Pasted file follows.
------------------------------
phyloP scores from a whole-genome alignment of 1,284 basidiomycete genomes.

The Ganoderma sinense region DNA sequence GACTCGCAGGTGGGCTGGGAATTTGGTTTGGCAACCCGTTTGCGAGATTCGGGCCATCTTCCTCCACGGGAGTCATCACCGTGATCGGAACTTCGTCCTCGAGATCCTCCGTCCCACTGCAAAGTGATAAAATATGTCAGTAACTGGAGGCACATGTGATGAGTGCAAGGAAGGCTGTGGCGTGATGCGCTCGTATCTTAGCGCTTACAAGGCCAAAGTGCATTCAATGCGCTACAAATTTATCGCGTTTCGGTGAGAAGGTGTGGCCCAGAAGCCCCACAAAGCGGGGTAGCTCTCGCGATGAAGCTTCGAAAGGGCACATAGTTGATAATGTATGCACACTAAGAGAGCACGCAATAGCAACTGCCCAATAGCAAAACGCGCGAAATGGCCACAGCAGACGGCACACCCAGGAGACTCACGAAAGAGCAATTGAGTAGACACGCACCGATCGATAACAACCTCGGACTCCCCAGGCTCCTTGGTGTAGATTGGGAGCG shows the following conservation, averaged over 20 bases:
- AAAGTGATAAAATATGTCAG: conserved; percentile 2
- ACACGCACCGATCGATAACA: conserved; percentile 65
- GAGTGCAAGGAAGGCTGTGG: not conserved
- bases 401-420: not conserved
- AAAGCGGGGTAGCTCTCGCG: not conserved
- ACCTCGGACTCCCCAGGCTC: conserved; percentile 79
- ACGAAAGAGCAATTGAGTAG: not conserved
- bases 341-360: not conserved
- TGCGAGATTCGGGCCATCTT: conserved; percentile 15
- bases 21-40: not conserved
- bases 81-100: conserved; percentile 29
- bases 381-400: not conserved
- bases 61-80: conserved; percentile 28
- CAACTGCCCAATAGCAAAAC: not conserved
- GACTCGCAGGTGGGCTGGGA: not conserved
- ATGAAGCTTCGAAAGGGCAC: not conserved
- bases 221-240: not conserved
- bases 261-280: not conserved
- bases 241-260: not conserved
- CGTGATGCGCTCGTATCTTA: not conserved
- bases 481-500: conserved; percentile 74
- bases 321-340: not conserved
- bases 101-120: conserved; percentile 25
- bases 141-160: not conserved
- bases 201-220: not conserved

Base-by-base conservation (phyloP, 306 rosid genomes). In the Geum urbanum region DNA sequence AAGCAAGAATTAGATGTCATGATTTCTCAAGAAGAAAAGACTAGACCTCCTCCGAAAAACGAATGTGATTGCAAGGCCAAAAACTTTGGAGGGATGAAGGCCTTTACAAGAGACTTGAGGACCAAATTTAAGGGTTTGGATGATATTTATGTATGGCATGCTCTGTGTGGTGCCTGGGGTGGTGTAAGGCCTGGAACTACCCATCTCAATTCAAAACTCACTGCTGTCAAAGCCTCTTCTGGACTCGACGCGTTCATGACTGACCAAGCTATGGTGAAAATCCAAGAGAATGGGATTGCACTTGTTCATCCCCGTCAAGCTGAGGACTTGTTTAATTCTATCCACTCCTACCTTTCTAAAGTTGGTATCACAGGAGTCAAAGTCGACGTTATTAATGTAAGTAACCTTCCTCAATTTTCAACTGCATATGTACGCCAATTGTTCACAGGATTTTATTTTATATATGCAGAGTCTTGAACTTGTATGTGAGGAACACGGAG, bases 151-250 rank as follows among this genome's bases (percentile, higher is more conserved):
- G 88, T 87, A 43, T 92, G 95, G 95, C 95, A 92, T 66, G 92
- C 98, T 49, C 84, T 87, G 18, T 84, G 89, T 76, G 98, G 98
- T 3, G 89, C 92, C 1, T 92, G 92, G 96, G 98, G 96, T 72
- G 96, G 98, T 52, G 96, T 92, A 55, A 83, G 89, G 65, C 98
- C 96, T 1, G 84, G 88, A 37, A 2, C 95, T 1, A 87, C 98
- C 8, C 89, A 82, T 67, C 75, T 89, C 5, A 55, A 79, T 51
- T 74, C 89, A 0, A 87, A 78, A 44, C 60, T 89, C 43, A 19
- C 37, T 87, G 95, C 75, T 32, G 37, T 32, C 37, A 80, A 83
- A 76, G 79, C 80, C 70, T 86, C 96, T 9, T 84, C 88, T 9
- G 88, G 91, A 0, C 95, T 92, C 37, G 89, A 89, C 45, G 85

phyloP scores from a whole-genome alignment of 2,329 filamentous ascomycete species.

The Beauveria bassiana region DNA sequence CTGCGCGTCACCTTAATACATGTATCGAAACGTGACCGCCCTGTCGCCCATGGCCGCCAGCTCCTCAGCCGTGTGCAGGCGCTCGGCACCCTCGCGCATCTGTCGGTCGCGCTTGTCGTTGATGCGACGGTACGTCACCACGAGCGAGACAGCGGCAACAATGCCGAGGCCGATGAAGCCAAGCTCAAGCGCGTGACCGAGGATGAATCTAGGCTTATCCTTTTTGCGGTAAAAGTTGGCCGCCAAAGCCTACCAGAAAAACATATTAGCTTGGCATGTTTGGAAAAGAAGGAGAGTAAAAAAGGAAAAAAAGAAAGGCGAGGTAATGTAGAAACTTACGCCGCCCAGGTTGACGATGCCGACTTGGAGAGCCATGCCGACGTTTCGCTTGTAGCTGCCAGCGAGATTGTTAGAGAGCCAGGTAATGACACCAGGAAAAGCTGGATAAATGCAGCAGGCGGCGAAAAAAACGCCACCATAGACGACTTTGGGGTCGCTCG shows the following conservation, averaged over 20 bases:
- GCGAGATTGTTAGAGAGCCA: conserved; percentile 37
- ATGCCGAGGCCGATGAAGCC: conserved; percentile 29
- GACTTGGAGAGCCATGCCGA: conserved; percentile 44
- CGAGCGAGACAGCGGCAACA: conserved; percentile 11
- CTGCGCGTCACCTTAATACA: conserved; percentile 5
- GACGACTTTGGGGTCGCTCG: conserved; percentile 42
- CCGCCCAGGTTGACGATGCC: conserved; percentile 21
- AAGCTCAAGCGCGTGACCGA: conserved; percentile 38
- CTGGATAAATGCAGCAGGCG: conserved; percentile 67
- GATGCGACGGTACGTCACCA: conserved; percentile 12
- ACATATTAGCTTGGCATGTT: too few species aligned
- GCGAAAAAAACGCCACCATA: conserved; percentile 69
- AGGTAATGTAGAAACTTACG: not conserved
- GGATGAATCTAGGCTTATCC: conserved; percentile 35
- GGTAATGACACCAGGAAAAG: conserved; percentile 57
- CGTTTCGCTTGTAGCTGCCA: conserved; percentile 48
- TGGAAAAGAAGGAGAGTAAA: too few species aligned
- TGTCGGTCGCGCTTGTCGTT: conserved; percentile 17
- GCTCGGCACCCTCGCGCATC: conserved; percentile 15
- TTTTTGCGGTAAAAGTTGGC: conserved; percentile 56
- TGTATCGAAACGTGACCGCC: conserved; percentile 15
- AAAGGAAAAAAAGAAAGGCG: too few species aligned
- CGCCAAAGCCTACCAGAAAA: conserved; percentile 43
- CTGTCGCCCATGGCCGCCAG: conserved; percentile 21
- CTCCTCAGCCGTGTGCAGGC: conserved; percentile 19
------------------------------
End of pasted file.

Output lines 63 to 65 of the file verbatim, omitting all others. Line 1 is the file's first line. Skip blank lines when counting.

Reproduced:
- CGCCAAAGCCTACCAGAAAA: conserved; percentile 43
- CTGTCGCCCATGGCCGCCAG: conserved; percentile 21
- CTCCTCAGCCGTGTGCAGGC: conserved; percentile 19